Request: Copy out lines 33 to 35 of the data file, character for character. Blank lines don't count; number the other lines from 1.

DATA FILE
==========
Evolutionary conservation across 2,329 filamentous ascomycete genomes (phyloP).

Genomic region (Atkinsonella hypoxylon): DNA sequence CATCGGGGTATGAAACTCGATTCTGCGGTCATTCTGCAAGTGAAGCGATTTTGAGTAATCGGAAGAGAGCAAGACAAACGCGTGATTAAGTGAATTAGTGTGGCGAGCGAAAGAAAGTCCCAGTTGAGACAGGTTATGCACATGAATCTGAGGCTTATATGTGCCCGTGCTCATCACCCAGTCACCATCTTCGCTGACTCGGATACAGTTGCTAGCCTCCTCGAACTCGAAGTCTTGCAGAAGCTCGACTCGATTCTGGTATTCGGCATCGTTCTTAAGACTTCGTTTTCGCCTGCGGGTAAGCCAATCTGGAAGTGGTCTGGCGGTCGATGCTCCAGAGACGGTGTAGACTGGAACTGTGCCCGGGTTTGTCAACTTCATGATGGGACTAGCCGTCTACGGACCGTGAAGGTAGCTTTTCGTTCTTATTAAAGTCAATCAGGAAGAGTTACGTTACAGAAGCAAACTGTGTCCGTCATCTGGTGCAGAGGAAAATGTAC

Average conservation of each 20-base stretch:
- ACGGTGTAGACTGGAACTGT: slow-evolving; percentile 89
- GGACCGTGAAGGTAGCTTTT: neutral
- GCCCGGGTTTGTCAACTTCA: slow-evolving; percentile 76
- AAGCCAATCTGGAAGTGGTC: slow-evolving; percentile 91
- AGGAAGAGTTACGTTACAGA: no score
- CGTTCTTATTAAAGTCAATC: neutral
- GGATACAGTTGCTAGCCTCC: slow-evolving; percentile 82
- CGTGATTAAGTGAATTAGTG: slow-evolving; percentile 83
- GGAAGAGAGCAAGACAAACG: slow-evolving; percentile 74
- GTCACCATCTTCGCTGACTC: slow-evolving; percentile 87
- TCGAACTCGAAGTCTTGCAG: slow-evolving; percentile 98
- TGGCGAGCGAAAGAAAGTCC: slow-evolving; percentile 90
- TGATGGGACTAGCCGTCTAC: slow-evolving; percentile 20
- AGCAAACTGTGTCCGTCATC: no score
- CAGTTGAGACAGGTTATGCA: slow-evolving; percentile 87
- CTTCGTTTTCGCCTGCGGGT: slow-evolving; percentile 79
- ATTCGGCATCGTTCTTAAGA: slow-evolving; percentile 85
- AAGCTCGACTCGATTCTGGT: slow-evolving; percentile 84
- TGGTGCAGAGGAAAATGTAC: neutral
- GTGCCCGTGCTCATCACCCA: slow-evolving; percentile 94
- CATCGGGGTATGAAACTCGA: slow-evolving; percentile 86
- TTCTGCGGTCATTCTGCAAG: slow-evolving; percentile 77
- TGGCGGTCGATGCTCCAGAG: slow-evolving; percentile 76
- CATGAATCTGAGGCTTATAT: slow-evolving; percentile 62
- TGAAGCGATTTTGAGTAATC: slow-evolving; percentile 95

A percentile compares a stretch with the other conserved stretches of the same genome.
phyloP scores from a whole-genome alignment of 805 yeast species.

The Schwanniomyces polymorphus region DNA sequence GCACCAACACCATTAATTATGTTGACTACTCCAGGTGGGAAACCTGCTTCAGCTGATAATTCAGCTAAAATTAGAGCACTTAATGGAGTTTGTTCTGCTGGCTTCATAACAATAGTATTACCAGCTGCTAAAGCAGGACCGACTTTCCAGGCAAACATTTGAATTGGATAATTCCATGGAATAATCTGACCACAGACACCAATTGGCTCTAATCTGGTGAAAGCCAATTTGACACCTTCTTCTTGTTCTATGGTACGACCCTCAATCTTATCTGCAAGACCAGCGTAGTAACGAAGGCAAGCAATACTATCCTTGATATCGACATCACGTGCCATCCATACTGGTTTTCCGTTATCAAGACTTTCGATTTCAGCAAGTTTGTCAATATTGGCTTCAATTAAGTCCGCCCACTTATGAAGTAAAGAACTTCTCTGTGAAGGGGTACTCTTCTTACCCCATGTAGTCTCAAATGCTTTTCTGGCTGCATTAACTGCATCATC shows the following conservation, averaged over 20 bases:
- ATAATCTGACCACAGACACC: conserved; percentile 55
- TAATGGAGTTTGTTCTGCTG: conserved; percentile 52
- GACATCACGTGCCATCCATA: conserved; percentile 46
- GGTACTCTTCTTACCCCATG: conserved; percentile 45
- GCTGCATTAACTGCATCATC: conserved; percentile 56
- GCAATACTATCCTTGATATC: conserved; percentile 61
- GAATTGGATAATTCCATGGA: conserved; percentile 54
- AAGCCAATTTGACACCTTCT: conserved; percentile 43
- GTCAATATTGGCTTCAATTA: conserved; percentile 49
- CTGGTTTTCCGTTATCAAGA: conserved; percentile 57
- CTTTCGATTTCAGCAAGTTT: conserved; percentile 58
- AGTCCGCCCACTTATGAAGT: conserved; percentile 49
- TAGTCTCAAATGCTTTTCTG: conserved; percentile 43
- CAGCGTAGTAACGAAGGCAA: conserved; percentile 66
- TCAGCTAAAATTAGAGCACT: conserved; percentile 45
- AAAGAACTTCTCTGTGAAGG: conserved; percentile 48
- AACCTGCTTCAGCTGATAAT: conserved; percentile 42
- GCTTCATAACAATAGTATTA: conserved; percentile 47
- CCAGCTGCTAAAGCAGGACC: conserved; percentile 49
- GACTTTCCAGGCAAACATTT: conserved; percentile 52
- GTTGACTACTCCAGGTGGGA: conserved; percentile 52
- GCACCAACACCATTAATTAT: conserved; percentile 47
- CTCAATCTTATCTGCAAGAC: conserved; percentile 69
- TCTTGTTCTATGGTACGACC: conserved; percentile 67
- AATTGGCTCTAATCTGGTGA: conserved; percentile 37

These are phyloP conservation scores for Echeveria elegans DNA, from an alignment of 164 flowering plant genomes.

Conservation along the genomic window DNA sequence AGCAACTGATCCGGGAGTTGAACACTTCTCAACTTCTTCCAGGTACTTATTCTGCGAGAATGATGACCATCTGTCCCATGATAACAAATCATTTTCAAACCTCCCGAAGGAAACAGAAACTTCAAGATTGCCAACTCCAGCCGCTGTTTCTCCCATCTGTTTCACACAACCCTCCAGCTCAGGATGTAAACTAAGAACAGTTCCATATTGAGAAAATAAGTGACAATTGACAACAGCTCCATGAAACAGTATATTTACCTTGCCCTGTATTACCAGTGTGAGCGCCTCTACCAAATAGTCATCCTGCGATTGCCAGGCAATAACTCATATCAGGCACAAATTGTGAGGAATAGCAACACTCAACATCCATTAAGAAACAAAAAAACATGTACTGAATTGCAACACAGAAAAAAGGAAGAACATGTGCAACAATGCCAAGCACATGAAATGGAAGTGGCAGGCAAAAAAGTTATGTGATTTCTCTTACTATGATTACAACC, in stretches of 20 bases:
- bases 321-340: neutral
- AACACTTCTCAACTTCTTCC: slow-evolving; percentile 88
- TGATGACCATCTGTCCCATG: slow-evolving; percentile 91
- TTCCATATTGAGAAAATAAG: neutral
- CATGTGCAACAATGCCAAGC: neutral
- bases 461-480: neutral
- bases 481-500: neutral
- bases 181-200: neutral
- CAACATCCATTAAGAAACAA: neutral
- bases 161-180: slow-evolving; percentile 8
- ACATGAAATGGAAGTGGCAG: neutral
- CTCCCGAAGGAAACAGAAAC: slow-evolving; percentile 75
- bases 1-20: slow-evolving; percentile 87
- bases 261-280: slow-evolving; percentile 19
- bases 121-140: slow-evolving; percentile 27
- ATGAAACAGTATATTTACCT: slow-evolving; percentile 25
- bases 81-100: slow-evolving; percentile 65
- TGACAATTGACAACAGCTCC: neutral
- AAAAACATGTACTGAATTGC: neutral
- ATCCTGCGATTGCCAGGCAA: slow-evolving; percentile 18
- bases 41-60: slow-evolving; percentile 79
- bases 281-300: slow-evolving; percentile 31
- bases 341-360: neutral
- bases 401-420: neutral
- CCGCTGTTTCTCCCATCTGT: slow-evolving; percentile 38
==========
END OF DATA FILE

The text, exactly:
- TAATGGAGTTTGTTCTGCTG: conserved; percentile 52
- GACATCACGTGCCATCCATA: conserved; percentile 46
- GGTACTCTTCTTACCCCATG: conserved; percentile 45